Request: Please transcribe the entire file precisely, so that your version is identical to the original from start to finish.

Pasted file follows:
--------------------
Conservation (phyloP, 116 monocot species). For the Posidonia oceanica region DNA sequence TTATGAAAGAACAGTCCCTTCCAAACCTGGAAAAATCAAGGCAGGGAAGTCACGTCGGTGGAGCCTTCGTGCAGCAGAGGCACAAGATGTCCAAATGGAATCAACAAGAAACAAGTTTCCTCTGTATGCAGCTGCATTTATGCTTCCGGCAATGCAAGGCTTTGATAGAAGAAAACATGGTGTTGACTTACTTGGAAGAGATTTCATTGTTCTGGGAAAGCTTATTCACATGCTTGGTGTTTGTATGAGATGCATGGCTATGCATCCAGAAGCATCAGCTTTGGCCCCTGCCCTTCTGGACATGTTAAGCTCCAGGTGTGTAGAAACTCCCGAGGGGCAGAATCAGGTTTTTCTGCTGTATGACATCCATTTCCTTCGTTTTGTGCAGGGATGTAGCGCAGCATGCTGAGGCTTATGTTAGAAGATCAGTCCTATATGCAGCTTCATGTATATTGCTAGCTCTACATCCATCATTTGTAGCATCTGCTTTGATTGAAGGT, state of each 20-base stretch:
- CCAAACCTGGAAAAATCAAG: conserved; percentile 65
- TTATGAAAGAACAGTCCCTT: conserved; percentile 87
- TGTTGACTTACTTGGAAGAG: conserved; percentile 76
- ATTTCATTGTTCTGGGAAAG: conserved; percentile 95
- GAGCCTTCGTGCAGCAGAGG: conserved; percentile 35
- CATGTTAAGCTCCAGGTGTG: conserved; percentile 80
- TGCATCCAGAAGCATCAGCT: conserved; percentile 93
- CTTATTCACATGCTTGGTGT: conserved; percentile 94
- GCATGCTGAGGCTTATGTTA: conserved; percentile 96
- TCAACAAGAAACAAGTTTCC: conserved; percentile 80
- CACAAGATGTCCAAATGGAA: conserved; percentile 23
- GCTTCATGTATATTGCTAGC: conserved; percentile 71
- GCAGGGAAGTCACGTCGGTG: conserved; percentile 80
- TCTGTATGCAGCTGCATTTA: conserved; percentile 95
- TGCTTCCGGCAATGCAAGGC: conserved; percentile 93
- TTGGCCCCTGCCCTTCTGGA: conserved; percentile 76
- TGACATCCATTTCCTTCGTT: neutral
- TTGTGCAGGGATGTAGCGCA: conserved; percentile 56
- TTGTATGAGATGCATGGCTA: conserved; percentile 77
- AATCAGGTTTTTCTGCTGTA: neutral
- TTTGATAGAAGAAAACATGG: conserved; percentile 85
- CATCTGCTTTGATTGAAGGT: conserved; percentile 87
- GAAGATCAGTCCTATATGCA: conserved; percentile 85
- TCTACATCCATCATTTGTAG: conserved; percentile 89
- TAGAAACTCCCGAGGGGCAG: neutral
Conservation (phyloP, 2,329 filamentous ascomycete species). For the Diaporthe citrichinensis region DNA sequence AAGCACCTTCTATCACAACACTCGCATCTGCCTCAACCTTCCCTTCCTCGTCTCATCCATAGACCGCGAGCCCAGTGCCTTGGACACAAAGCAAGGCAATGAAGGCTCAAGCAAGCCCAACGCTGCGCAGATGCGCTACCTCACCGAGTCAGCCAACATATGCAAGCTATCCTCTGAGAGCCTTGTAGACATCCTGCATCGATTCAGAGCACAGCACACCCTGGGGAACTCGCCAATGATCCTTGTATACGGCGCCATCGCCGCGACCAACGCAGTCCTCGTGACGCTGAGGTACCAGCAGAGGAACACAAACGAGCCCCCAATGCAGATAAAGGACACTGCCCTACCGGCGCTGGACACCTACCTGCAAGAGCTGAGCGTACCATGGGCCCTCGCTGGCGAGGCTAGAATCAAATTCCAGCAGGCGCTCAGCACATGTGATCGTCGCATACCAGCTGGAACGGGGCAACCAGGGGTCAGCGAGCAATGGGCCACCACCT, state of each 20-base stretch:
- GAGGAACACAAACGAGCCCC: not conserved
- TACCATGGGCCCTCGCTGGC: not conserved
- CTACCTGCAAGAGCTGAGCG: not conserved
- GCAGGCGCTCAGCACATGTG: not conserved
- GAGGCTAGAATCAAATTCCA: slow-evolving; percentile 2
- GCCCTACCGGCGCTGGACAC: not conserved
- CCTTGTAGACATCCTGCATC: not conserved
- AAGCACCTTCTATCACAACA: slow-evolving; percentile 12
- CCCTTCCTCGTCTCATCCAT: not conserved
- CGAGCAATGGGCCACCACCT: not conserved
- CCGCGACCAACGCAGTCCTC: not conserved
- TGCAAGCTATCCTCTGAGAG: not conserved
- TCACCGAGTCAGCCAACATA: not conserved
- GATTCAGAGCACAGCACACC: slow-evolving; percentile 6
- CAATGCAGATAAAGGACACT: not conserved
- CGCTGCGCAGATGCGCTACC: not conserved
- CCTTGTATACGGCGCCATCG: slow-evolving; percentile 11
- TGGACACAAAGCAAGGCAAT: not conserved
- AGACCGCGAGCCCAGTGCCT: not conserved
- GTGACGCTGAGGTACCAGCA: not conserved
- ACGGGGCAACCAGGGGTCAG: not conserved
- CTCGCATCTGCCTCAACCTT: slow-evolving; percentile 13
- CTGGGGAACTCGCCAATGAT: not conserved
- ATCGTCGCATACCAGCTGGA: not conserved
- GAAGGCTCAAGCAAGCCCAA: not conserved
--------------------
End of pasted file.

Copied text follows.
Conservation (phyloP, 116 monocot species). For the Posidonia oceanica region DNA sequence TTATGAAAGAACAGTCCCTTCCAAACCTGGAAAAATCAAGGCAGGGAAGTCACGTCGGTGGAGCCTTCGTGCAGCAGAGGCACAAGATGTCCAAATGGAATCAACAAGAAACAAGTTTCCTCTGTATGCAGCTGCATTTATGCTTCCGGCAATGCAAGGCTTTGATAGAAGAAAACATGGTGTTGACTTACTTGGAAGAGATTTCATTGTTCTGGGAAAGCTTATTCACATGCTTGGTGTTTGTATGAGATGCATGGCTATGCATCCAGAAGCATCAGCTTTGGCCCCTGCCCTTCTGGACATGTTAAGCTCCAGGTGTGTAGAAACTCCCGAGGGGCAGAATCAGGTTTTTCTGCTGTATGACATCCATTTCCTTCGTTTTGTGCAGGGATGTAGCGCAGCATGCTGAGGCTTATGTTAGAAGATCAGTCCTATATGCAGCTTCATGTATATTGCTAGCTCTACATCCATCATTTGTAGCATCTGCTTTGATTGAAGGT, state of each 20-base stretch:
- CCAAACCTGGAAAAATCAAG: conserved; percentile 65
- TTATGAAAGAACAGTCCCTT: conserved; percentile 87
- TGTTGACTTACTTGGAAGAG: conserved; percentile 76
- ATTTCATTGTTCTGGGAAAG: conserved; percentile 95
- GAGCCTTCGTGCAGCAGAGG: conserved; percentile 35
- CATGTTAAGCTCCAGGTGTG: conserved; percentile 80
- TGCATCCAGAAGCATCAGCT: conserved; percentile 93
- CTTATTCACATGCTTGGTGT: conserved; percentile 94
- GCATGCTGAGGCTTATGTTA: conserved; percentile 96
- TCAACAAGAAACAAGTTTCC: conserved; percentile 80
- CACAAGATGTCCAAATGGAA: conserved; percentile 23
- GCTTCATGTATATTGCTAGC: conserved; percentile 71
- GCAGGGAAGTCACGTCGGTG: conserved; percentile 80
- TCTGTATGCAGCTGCATTTA: conserved; percentile 95
- TGCTTCCGGCAATGCAAGGC: conserved; percentile 93
- TTGGCCCCTGCCCTTCTGGA: conserved; percentile 76
- TGACATCCATTTCCTTCGTT: neutral
- TTGTGCAGGGATGTAGCGCA: conserved; percentile 56
- TTGTATGAGATGCATGGCTA: conserved; percentile 77
- AATCAGGTTTTTCTGCTGTA: neutral
- TTTGATAGAAGAAAACATGG: conserved; percentile 85
- CATCTGCTTTGATTGAAGGT: conserved; percentile 87
- GAAGATCAGTCCTATATGCA: conserved; percentile 85
- TCTACATCCATCATTTGTAG: conserved; percentile 89
- TAGAAACTCCCGAGGGGCAG: neutral
Conservation (phyloP, 2,329 filamentous ascomycete species). For the Diaporthe citrichinensis region DNA sequence AAGCACCTTCTATCACAACACTCGCATCTGCCTCAACCTTCCCTTCCTCGTCTCATCCATAGACCGCGAGCCCAGTGCCTTGGACACAAAGCAAGGCAATGAAGGCTCAAGCAAGCCCAACGCTGCGCAGATGCGCTACCTCACCGAGTCAGCCAACATATGCAAGCTATCCTCTGAGAGCCTTGTAGACATCCTGCATCGATTCAGAGCACAGCACACCCTGGGGAACTCGCCAATGATCCTTGTATACGGCGCCATCGCCGCGACCAACGCAGTCCTCGTGACGCTGAGGTACCAGCAGAGGAACACAAACGAGCCCCCAATGCAGATAAAGGACACTGCCCTACCGGCGCTGGACACCTACCTGCAAGAGCTGAGCGTACCATGGGCCCTCGCTGGCGAGGCTAGAATCAAATTCCAGCAGGCGCTCAGCACATGTGATCGTCGCATACCAGCTGGAACGGGGCAACCAGGGGTCAGCGAGCAATGGGCCACCACCT, state of each 20-base stretch:
- GAGGAACACAAACGAGCCCC: not conserved
- TACCATGGGCCCTCGCTGGC: not conserved
- CTACCTGCAAGAGCTGAGCG: not conserved
- GCAGGCGCTCAGCACATGTG: not conserved
- GAGGCTAGAATCAAATTCCA: slow-evolving; percentile 2
- GCCCTACCGGCGCTGGACAC: not conserved
- CCTTGTAGACATCCTGCATC: not conserved
- AAGCACCTTCTATCACAACA: slow-evolving; percentile 12
- CCCTTCCTCGTCTCATCCAT: not conserved
- CGAGCAATGGGCCACCACCT: not conserved
- CCGCGACCAACGCAGTCCTC: not conserved
- TGCAAGCTATCCTCTGAGAG: not conserved
- TCACCGAGTCAGCCAACATA: not conserved
- GATTCAGAGCACAGCACACC: slow-evolving; percentile 6
- CAATGCAGATAAAGGACACT: not conserved
- CGCTGCGCAGATGCGCTACC: not conserved
- CCTTGTATACGGCGCCATCG: slow-evolving; percentile 11
- TGGACACAAAGCAAGGCAAT: not conserved
- AGACCGCGAGCCCAGTGCCT: not conserved
- GTGACGCTGAGGTACCAGCA: not conserved
- ACGGGGCAACCAGGGGTCAG: not conserved
- CTCGCATCTGCCTCAACCTT: slow-evolving; percentile 13
- CTGGGGAACTCGCCAATGAT: not conserved
- ATCGTCGCATACCAGCTGGA: not conserved
- GAAGGCTCAAGCAAGCCCAA: not conserved